By Andrew Ede

SOMETHING strange has happened. While Nigel Farage and UKIP were causing a political earthquake and Marine Le Pen was reviving the good old days for the Front National when her old man put the wind up Chirac, the political right in Spain eked out a narrow victory, one only in terms of numbers of Euro seats. Of the 54 seats, the Partido Popular (with sixteen) was the only recognisably right-wing party to gain any seats. The Coalición por Europa, with three, is a mish-mash of left and right, while the UPyD (Unión Progreso y Democracia), which won four seats, is of the centre. Of the remaining 31 seats, PSOE got 14, while no less than six parties of the left (in their differing varieties) swept up the other 17.

Of these six parties, the performance that was the most stunning was that of Podemos (We Can), a party which is barely four months old and which was born out of the "indignados" movement. Some three years after the 15-M (15 May) demonstration in Madrid unleashed nationwide support for a movement which had as its focus corruption, the party system, unemployment and the banks, that movement became a political force of its own on Sunday. It won five seats. It was remarkable.

Podemos has been nicknamed "Pablemos" after its ponytailed, university lecturer leader, the 27-year-old Pablo Iglesias. Pablemos. We can Pablo. Pablemos-speak has risen out of social media. The party is a success of Twitter and Facebook. It is a success that should send shivers down the backs of the political establishment.

Iglesias does not see the Euro success as the end. It is only the beginning. He wants an alternative government, one in which Podemos would play a part, but might such an ambition be realised? In order to answer this question, one has to ask whether the Euro vote is anything more than a protest vote that will wither when it is time for the national election and for the two-party establishment to reassert itself.

It is a question that will be asked in several other European countries, because the European elections have witnessed the rise of all manner of small parties, mostly all well to either the right or the left. This is either evidence of discontent with Europe or with political systems in individual countries or both. Or it is simply evidence of protest voting for something which may not appear to matter as much as a national election.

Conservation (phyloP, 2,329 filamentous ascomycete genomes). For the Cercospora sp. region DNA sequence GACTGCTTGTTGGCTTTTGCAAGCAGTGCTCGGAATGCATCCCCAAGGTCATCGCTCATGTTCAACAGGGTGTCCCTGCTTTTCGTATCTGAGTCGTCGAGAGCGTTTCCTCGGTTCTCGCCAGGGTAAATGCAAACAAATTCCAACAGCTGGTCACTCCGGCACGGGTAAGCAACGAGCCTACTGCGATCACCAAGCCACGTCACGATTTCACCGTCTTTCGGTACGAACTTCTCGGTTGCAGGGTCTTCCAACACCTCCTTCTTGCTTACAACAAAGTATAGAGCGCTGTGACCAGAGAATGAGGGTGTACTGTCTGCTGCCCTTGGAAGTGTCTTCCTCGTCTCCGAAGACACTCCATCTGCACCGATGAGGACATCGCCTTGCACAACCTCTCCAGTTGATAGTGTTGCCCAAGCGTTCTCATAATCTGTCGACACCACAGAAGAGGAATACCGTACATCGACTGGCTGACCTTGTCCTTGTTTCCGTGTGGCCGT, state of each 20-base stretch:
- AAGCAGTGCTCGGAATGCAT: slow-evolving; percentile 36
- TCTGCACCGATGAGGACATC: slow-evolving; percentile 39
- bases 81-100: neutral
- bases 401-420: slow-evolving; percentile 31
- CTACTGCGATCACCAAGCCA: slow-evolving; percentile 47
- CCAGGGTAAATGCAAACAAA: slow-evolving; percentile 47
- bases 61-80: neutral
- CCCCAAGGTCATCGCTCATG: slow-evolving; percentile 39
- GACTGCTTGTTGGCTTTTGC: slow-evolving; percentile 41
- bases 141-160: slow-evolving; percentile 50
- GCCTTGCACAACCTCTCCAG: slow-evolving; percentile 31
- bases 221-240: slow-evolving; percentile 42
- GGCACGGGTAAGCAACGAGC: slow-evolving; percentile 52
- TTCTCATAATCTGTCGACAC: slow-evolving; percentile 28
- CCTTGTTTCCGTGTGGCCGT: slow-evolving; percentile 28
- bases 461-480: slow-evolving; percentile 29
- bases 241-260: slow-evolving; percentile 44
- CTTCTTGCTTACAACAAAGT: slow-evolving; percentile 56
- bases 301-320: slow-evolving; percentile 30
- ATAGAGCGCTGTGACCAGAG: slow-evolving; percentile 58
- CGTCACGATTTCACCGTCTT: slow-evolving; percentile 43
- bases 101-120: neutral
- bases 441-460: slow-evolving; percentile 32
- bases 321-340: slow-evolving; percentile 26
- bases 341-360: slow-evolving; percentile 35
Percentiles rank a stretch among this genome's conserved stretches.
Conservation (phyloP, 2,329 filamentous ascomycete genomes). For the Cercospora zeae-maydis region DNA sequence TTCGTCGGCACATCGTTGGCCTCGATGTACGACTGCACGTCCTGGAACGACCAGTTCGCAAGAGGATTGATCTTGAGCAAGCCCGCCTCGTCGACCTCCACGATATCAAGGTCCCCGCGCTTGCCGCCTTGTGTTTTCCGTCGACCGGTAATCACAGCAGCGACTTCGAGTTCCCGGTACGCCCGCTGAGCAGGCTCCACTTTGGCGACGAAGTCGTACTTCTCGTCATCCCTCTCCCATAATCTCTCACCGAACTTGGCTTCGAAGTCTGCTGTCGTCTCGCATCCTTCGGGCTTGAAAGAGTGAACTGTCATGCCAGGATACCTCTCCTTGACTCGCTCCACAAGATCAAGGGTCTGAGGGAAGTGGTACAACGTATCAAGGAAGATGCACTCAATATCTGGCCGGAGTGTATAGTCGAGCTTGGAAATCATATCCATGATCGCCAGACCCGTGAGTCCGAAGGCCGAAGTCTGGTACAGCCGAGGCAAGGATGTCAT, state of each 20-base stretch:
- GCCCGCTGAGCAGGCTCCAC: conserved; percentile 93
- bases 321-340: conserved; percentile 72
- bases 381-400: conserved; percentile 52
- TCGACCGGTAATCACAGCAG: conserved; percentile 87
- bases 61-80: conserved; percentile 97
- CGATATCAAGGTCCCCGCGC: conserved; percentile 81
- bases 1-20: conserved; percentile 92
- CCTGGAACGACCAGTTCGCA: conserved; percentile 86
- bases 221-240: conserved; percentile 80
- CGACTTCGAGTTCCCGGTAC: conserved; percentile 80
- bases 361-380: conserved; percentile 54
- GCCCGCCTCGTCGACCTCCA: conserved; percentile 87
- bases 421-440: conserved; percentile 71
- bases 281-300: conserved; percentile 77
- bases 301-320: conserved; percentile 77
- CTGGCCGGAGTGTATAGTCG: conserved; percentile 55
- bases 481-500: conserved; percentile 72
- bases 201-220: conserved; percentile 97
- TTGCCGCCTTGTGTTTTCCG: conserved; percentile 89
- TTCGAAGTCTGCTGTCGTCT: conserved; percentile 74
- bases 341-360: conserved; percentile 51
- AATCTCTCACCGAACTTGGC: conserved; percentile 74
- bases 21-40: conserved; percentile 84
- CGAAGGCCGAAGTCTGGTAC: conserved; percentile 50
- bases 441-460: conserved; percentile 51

Nevertheless, the established parties have to take note. It has long been said of the internet that it has had the power to democratise information. It has also been said that it has the power to disrupt conventional politics through the exercise of popular democracy. This is now proven to be so, and Podemos is clear proof. Parties with an existence of only four months are not supposed to succeed in elections. They do now.

The PP and PSOE can spin the results for all their worth, but the elections are evidence of the widespread disillusionment with a two-party system castigated for its inherent corruption, lack of accountability and lack of transparency. For PSOE, both nationally and in the Balearics, the election results are nothing to be overjoyed with. It is a party which still gives the appearance of being in disarray or worse, i.e. a complete shambles. Yet, with 22% of the vote against 27.5% for the PP, were there to be a similar pattern in the regional elections next year, it would surely form a government, assuming other parties of the left, including Podemos, were minded to join a coalition. Podemos, with slightly over 10%, has risen from nowhere to be the third most voted-for party in the Balearics. I say again, remarkable.

But why has Spain witnessed the emergence of a small, popular left-wing party and not one of the right? There are small parties very much of the hard right, but they have achieved nothing electorally. An answer may lie with the establishment. For all that it is described as being "centre right" (for purposes mainly of media convention), the PP harbours some seriously right-wing elements. It might be said that the Balearics have revealed these, albeit to suggest that the truly hard right is a factor locally would be some way wide of the mark. Nonetheless, in a policy such as that regarding language, there is not much by way of clear blue water between the PP and the small far-right parties and movements.

Do we conclude that there is little space for a popular right-wing alternative because the established system gives the right sufficient voice? Perhaps we do conclude this. We might, indeed can also conclude, though, that the left is split wide open. PSOE were arguably the bigger losers on Sunday. Podemos? Yes, we can.